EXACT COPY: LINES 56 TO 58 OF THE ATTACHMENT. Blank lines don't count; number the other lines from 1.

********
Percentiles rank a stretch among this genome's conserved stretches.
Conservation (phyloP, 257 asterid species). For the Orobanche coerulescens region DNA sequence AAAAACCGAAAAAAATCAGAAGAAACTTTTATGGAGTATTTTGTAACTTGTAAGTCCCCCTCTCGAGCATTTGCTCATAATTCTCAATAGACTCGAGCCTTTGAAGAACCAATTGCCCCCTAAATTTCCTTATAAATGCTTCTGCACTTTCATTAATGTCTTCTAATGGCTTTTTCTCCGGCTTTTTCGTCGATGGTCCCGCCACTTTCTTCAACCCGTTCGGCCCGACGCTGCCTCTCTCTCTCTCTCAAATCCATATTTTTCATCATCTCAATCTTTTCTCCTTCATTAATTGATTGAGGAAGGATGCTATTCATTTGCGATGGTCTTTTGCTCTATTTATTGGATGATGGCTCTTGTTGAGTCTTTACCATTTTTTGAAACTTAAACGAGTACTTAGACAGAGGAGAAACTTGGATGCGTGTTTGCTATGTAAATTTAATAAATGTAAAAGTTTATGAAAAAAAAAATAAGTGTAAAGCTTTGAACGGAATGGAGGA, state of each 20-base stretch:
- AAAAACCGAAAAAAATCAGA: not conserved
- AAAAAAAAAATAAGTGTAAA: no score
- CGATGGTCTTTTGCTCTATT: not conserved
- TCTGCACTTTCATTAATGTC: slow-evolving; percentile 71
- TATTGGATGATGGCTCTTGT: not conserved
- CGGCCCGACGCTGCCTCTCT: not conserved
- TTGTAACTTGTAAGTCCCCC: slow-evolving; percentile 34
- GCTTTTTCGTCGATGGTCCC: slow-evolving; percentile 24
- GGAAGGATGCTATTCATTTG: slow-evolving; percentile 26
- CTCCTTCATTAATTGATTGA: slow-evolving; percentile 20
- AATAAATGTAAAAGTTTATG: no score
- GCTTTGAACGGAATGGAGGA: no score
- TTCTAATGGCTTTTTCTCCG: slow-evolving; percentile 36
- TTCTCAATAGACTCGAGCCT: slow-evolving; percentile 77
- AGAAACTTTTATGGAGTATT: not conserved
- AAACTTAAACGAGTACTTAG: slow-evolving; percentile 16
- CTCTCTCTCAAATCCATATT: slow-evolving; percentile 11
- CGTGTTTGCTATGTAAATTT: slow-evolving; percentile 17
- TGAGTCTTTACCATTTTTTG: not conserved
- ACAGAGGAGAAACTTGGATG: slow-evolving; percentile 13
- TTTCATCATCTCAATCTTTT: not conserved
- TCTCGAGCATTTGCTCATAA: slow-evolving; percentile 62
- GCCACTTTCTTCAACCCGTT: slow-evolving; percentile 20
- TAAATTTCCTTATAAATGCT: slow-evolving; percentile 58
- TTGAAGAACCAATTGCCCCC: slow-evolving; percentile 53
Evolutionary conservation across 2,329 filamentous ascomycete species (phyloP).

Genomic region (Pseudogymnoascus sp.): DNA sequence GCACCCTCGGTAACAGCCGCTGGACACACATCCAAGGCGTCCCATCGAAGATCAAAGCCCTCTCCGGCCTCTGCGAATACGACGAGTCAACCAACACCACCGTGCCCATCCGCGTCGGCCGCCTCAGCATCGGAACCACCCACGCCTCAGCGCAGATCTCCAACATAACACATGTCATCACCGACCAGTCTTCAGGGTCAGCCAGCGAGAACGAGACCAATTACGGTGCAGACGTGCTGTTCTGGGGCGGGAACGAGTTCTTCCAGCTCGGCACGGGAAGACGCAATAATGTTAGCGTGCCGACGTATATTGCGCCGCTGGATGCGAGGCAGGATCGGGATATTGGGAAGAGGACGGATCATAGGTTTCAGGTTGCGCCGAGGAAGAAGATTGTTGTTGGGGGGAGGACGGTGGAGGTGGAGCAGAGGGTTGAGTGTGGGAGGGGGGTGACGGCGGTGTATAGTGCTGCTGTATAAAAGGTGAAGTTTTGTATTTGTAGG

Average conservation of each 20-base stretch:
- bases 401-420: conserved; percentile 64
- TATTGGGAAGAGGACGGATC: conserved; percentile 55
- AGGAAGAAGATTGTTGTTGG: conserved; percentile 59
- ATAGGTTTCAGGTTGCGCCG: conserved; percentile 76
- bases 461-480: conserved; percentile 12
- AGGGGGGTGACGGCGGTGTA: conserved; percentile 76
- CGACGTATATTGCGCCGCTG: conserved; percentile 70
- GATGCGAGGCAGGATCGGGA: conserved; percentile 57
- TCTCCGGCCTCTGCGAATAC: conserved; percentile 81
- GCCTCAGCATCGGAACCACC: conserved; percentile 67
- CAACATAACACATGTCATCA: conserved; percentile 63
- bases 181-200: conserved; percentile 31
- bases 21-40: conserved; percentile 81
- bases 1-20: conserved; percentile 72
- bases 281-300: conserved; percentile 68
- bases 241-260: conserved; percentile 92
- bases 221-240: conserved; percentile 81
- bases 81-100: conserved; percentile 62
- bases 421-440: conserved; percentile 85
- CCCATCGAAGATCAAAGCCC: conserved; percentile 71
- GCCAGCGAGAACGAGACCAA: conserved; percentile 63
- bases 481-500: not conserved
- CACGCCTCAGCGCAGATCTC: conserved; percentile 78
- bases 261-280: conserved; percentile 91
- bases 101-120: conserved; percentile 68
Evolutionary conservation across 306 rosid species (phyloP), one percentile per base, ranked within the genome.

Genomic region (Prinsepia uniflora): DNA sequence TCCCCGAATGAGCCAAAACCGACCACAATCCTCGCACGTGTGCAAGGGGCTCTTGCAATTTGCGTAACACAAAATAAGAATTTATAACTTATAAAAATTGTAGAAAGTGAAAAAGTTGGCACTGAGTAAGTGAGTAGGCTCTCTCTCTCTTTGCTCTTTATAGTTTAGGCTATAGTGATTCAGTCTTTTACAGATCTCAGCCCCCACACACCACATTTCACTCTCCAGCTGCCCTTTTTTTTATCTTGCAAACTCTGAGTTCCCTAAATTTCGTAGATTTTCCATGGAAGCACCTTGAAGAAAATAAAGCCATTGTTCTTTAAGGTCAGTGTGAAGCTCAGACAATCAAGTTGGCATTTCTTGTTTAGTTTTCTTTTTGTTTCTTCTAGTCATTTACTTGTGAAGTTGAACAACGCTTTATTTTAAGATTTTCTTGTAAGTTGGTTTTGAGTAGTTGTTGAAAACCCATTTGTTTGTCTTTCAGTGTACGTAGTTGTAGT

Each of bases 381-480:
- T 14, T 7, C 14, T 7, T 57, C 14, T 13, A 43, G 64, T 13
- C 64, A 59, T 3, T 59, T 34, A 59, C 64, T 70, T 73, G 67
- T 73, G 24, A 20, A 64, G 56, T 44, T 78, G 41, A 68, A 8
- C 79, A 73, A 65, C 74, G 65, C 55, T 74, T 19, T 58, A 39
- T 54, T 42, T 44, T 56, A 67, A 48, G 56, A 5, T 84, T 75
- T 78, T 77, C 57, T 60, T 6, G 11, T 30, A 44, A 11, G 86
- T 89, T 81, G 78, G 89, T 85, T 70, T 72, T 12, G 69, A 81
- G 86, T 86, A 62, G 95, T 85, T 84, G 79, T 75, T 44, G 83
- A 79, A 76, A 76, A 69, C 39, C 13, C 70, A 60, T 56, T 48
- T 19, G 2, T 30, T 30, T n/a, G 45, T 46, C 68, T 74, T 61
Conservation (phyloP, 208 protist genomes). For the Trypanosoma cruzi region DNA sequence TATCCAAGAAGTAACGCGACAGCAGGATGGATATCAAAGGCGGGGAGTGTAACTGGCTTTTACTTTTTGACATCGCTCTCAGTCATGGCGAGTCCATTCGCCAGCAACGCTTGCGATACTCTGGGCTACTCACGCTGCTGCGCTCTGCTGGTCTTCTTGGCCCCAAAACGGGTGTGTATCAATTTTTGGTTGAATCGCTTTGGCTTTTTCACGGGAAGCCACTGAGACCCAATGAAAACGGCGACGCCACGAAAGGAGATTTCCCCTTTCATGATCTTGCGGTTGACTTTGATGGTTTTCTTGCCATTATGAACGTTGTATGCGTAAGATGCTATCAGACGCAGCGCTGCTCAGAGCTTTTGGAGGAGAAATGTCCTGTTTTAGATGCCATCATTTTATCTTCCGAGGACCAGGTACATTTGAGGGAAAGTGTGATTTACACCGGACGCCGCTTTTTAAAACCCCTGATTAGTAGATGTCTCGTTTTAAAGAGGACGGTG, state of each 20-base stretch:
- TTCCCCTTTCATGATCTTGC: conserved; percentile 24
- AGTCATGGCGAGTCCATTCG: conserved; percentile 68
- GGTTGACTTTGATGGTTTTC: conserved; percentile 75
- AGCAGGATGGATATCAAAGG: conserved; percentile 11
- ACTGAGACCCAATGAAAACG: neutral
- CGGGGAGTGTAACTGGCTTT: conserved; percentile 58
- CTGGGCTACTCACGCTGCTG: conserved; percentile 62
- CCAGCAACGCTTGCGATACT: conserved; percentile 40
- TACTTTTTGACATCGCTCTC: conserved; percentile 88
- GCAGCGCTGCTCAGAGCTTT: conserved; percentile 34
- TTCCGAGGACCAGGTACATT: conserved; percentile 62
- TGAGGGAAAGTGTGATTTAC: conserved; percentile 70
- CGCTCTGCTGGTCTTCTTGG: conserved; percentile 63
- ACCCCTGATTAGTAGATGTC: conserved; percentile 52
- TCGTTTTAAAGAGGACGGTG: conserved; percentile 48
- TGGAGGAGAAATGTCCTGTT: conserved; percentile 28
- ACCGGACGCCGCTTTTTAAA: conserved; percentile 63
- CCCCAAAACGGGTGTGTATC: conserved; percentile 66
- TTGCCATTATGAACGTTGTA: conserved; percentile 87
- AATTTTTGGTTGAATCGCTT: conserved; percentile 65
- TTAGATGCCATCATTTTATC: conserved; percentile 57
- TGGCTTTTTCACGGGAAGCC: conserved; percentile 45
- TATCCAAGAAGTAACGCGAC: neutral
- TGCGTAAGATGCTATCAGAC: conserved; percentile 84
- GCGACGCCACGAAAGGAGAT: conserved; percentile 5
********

Evolutionary conservation across 306 rosid species (phyloP), one percentile per base, ranked within the genome.

Genomic region (Prinsepia uniflora): DNA sequence TCCCCGAATGAGCCAAAACCGACCACAATCCTCGCACGTGTGCAAGGGGCTCTTGCAATTTGCGTAACACAAAATAAGAATTTATAACTTATAAAAATTGTAGAAAGTGAAAAAGTTGGCACTGAGTAAGTGAGTAGGCTCTCTCTCTCTTTGCTCTTTATAGTTTAGGCTATAGTGATTCAGTCTTTTACAGATCTCAGCCCCCACACACCACATTTCACTCTCCAGCTGCCCTTTTTTTTATCTTGCAAACTCTGAGTTCCCTAAATTTCGTAGATTTTCCATGGAAGCACCTTGAAGAAAATAAAGCCATTGTTCTTTAAGGTCAGTGTGAAGCTCAGACAATCAAGTTGGCATTTCTTGTTTAGTTTTCTTTTTGTTTCTTCTAGTCATTTACTTGTGAAGTTGAACAACGCTTTATTTTAAGATTTTCTTGTAAGTTGGTTTTGAGTAGTTGTTGAAAACCCATTTGTTTGTCTTTCAGTGTACGTAGTTGTAGT

Each of bases 381-480: